NEW YORK — DREXEL Burnham Lambert's bankruptcy case edged toward a possible settlement Feb. 18 as the principal parties agreed in principle on how to divide the remains of the junk-bond powerhouse, the New York Times reported Feb. 19. The newspaper said that if the agreement holds it could clear the way for Drexel to reorganize and emerge from bankruptcy.
Drexel, the biggest underwriter of the high-yield, high-risk debt instruments during the 1980s, fed the takeover boom of the past decade, but its business dried up when the junk-bond market collapsed.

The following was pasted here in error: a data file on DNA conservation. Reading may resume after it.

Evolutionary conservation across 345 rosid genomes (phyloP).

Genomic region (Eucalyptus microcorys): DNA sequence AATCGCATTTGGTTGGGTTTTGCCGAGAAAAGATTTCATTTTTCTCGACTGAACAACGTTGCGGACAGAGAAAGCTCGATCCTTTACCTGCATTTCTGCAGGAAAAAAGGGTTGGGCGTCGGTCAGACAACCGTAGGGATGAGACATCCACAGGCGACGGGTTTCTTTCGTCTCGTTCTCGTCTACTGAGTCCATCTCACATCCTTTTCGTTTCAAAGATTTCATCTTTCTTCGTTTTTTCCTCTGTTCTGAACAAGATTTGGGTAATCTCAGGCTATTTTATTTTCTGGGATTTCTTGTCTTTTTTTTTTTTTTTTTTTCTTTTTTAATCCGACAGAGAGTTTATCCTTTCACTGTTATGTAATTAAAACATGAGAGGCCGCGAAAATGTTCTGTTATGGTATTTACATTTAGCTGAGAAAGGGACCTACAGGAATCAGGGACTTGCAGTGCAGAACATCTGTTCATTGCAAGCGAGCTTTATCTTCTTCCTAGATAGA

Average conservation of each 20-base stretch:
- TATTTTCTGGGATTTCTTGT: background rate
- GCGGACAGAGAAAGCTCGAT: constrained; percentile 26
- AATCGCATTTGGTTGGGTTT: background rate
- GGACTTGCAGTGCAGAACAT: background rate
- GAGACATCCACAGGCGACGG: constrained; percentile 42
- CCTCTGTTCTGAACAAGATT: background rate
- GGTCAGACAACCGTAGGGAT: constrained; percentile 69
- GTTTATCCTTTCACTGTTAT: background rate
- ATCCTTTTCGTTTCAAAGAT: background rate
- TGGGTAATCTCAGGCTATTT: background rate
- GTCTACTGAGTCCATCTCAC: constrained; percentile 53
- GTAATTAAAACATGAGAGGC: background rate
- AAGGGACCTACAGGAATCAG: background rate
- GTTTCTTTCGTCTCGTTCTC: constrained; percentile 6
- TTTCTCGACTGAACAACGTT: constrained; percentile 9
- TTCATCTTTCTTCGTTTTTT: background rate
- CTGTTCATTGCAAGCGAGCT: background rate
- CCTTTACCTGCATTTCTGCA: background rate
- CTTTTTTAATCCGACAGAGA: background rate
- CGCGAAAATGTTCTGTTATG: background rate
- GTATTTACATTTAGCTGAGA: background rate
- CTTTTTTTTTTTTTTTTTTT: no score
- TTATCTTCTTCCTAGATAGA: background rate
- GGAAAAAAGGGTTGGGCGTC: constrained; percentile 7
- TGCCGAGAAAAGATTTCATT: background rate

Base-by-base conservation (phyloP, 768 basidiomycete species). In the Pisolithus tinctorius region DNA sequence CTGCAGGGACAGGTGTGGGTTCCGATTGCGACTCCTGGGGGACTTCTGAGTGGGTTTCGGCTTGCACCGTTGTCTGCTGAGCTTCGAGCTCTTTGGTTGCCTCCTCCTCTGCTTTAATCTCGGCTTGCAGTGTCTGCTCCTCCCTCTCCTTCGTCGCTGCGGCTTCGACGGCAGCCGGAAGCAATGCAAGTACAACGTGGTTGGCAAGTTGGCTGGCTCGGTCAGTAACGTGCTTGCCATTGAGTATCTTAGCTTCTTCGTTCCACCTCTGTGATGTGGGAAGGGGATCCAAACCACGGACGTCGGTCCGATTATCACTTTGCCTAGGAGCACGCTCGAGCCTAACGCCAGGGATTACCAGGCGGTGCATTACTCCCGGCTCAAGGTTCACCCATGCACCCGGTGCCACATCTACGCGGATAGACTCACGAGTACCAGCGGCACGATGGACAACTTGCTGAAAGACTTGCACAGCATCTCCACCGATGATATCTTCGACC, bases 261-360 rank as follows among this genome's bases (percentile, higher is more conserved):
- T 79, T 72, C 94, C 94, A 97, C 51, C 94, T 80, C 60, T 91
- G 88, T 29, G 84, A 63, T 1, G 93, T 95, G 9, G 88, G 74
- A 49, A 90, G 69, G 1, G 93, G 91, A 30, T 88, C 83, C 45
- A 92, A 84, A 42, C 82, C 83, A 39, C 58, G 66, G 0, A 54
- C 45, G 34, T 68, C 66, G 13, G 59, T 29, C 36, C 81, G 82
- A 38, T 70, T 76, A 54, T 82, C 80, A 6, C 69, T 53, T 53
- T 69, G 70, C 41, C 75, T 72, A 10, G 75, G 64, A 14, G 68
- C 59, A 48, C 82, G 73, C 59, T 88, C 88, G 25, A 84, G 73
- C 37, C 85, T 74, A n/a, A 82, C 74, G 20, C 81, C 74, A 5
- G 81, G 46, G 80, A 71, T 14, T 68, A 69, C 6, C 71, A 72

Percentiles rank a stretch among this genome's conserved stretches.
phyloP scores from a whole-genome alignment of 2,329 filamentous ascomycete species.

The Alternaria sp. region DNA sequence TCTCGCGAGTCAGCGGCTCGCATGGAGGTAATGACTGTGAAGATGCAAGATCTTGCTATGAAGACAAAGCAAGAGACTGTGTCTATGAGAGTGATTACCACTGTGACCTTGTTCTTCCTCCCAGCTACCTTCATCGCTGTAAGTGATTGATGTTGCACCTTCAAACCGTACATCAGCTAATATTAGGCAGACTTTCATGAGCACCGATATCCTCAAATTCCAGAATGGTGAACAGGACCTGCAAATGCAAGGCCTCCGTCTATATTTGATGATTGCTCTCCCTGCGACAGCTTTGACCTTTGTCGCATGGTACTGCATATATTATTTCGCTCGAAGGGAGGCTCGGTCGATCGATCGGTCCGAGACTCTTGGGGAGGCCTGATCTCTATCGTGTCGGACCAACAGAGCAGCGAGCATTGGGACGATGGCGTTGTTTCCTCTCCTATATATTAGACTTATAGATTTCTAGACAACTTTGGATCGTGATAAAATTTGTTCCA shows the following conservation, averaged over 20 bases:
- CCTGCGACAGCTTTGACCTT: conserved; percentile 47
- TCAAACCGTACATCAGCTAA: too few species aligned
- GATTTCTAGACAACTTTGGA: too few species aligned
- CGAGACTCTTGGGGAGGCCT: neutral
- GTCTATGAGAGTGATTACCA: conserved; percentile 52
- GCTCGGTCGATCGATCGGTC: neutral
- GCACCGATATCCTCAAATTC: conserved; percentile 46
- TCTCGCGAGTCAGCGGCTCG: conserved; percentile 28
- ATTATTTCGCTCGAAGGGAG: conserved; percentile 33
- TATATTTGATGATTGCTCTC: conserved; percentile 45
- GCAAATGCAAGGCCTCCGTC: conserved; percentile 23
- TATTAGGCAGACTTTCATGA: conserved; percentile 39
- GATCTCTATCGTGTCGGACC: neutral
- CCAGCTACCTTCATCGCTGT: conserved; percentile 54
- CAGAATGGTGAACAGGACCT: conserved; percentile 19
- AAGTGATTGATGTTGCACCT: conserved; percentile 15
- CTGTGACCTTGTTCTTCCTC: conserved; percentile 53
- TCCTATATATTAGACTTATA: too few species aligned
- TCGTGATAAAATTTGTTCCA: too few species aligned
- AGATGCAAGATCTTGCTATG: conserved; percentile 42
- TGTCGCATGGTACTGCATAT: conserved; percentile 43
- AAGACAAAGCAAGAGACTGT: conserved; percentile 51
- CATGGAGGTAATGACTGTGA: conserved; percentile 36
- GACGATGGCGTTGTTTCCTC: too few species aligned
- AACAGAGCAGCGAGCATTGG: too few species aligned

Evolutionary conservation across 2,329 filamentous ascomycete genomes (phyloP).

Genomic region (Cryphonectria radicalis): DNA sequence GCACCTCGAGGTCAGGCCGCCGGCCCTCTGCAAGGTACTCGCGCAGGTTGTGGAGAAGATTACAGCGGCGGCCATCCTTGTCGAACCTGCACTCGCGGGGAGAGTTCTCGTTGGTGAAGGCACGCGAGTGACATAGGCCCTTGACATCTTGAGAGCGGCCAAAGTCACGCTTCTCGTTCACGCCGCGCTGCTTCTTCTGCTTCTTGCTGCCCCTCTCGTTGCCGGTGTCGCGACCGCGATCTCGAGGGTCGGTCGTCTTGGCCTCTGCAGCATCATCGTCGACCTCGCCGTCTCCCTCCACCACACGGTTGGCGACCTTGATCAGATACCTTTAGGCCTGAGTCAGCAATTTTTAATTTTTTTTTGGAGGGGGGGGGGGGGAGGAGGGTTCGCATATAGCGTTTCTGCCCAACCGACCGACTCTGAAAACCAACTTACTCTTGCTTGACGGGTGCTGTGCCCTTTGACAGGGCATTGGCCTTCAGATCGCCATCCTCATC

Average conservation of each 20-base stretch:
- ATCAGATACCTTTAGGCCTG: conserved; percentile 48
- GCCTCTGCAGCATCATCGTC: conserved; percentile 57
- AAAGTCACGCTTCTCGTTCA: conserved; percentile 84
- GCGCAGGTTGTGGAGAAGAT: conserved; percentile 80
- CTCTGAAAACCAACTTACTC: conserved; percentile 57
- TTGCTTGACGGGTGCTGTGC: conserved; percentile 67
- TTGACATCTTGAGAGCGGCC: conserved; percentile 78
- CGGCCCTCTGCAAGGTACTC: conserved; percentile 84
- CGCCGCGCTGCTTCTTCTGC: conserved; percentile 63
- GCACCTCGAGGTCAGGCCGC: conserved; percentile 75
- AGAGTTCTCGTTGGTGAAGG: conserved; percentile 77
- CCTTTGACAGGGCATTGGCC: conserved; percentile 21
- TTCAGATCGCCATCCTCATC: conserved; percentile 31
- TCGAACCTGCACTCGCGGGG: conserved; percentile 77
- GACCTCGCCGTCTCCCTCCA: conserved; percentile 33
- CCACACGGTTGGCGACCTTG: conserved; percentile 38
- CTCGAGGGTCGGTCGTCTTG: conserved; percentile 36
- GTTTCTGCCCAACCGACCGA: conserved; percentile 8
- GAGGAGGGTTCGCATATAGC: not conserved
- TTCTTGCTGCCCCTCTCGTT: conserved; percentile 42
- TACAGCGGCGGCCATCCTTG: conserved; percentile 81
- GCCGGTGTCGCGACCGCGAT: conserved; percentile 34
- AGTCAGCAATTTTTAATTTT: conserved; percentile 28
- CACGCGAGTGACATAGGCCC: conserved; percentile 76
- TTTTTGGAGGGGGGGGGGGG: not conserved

In February 1990 the company filed for bankruptcy protection and began dismantling its remaining assets.
The newspaper quoted Federal District Judge Milton Pollack, one of two judges involved in the case, as saying the case could be concluded within two months.
The agreement in principle was reached after intensive negotiations among Drexel's creditors, including its banks, and the central litigants, including the Federal Deposit Insurance Corporation, and the Resolution Trust Corporation.
They agreed to cut back to around $2 billion their claims against the firm, which has been the object of some 13,000 claims whose total Judge Pollack estimates at $20 billion.